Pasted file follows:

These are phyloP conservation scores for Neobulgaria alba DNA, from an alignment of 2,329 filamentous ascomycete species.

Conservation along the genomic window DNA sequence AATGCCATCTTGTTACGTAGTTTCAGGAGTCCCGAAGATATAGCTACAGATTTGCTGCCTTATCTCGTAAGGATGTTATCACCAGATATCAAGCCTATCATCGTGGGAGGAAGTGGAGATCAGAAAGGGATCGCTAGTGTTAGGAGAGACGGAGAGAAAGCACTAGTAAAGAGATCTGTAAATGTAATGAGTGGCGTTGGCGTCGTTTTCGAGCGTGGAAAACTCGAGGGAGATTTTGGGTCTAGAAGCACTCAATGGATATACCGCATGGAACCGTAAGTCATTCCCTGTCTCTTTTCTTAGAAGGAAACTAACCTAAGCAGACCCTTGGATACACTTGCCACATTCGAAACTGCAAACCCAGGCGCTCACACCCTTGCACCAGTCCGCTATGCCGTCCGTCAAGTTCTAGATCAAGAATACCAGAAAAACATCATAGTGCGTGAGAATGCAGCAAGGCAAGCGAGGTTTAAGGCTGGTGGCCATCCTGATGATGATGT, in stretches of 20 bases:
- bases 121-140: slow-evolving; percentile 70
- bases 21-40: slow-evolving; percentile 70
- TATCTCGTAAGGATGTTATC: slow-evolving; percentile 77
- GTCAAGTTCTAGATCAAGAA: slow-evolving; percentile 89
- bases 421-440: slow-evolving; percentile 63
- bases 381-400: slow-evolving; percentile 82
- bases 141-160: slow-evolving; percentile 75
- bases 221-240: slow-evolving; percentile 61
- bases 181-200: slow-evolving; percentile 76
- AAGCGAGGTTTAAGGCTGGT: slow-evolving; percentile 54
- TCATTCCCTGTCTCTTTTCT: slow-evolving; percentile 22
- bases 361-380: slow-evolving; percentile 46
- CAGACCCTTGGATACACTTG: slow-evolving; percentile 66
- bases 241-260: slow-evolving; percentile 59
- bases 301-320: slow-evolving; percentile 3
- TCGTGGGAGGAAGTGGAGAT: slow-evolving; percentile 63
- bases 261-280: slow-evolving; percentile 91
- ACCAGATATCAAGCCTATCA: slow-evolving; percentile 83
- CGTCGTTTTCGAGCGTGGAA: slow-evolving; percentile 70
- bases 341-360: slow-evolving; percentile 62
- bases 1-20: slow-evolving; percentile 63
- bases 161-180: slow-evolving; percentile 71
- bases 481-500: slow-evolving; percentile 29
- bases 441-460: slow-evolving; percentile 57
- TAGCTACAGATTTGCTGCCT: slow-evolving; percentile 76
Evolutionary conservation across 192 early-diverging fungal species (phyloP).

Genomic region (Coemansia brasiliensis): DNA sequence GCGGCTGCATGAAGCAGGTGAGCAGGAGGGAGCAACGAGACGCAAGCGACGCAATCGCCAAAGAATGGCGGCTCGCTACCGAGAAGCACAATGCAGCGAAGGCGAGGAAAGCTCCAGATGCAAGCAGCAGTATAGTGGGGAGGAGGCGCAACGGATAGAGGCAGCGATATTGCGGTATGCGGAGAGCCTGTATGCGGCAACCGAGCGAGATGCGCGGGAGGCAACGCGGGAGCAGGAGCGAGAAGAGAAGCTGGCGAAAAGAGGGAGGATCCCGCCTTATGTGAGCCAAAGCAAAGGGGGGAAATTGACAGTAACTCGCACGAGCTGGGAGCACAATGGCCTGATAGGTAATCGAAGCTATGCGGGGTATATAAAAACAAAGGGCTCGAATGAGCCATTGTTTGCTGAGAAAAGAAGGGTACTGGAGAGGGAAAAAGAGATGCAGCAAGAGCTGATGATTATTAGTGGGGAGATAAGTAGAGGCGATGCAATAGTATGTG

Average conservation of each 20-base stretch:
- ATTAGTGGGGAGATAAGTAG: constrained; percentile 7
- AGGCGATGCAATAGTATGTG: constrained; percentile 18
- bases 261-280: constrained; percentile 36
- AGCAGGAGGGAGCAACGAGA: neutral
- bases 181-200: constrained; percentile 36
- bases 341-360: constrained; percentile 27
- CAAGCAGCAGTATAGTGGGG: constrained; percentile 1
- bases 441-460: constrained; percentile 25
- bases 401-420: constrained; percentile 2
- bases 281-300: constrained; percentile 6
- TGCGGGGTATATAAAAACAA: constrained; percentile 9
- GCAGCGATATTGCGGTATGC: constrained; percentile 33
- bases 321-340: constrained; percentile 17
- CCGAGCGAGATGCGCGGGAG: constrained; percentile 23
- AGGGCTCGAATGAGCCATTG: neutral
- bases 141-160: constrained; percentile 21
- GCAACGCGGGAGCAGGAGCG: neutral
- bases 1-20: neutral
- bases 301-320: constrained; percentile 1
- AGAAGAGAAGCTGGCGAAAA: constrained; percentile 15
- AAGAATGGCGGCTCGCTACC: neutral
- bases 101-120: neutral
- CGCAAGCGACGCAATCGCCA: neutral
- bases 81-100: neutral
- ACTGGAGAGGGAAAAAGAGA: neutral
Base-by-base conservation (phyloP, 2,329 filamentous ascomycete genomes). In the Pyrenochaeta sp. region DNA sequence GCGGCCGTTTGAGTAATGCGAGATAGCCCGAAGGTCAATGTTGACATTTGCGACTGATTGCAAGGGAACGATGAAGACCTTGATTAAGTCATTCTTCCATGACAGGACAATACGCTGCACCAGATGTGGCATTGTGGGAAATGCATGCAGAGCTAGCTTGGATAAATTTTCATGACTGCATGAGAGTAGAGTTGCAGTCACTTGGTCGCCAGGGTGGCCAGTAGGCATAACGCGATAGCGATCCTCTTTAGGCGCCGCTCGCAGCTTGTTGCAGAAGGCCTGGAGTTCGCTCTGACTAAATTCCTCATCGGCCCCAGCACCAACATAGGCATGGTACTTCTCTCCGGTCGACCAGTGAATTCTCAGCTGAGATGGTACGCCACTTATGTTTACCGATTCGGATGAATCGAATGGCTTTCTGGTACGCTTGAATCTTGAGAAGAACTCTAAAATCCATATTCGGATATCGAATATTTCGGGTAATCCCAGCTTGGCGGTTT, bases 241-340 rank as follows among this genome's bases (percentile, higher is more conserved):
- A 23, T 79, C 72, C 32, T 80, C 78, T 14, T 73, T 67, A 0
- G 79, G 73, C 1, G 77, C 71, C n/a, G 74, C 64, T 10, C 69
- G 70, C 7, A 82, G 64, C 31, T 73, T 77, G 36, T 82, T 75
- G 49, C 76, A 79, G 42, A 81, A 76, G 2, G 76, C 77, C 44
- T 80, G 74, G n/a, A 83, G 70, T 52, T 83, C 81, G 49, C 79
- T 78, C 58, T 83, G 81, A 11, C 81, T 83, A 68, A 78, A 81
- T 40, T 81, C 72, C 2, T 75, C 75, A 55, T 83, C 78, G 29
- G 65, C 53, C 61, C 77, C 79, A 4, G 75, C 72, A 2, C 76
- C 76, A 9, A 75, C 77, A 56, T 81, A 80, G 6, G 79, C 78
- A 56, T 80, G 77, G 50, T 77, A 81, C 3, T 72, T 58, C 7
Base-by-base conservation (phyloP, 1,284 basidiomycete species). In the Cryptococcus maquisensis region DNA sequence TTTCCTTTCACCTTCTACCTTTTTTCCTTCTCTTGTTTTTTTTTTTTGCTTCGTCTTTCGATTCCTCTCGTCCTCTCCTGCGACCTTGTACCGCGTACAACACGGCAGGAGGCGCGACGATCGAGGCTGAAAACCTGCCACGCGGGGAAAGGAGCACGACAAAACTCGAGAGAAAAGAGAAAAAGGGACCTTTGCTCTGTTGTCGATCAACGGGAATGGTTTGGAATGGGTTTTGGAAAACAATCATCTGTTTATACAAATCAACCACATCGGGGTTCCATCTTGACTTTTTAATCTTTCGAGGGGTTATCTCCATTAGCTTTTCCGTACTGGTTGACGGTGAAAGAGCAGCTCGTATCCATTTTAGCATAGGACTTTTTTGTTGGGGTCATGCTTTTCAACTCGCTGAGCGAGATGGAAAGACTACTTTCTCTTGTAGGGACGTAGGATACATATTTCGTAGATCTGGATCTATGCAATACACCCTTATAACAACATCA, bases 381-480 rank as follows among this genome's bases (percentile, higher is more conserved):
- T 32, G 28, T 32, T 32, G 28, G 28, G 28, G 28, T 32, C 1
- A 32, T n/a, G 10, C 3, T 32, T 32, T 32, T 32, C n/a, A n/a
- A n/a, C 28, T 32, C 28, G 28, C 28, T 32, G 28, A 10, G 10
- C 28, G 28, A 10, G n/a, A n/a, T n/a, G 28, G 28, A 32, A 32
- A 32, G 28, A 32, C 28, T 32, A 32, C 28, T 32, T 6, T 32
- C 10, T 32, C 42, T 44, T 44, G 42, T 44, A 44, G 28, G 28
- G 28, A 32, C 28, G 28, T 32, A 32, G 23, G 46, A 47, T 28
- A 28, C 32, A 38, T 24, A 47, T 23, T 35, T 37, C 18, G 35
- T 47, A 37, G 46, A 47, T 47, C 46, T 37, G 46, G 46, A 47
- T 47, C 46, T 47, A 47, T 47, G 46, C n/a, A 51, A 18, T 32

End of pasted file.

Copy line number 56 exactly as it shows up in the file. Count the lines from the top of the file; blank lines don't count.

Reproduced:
Base-by-base conservation (phyloP, 2,329 filamentous ascomycete genomes). In the Pyrenochaeta sp. region DNA sequence GCGGCCGTTTGAGTAATGCGAGATAGCCCGAAGGTCAATGTTGACATTTGCGACTGATTGCAAGGGAACGATGAAGACCTTGATTAAGTCATTCTTCCATGACAGGACAATACGCTGCACCAGATGTGGCATTGTGGGAAATGCATGCAGAGCTAGCTTGGATAAATTTTCATGACTGCATGAGAGTAGAGTTGCAGTCACTTGGTCGCCAGGGTGGCCAGTAGGCATAACGCGATAGCGATCCTCTTTAGGCGCCGCTCGCAGCTTGTTGCAGAAGGCCTGGAGTTCGCTCTGACTAAATTCCTCATCGGCCCCAGCACCAACATAGGCATGGTACTTCTCTCCGGTCGACCAGTGAATTCTCAGCTGAGATGGTACGCCACTTATGTTTACCGATTCGGATGAATCGAATGGCTTTCTGGTACGCTTGAATCTTGAGAAGAACTCTAAAATCCATATTCGGATATCGAATATTTCGGGTAATCCCAGCTTGGCGGTTT, bases 241-340 rank as follows among this genome's bases (percentile, higher is more conserved):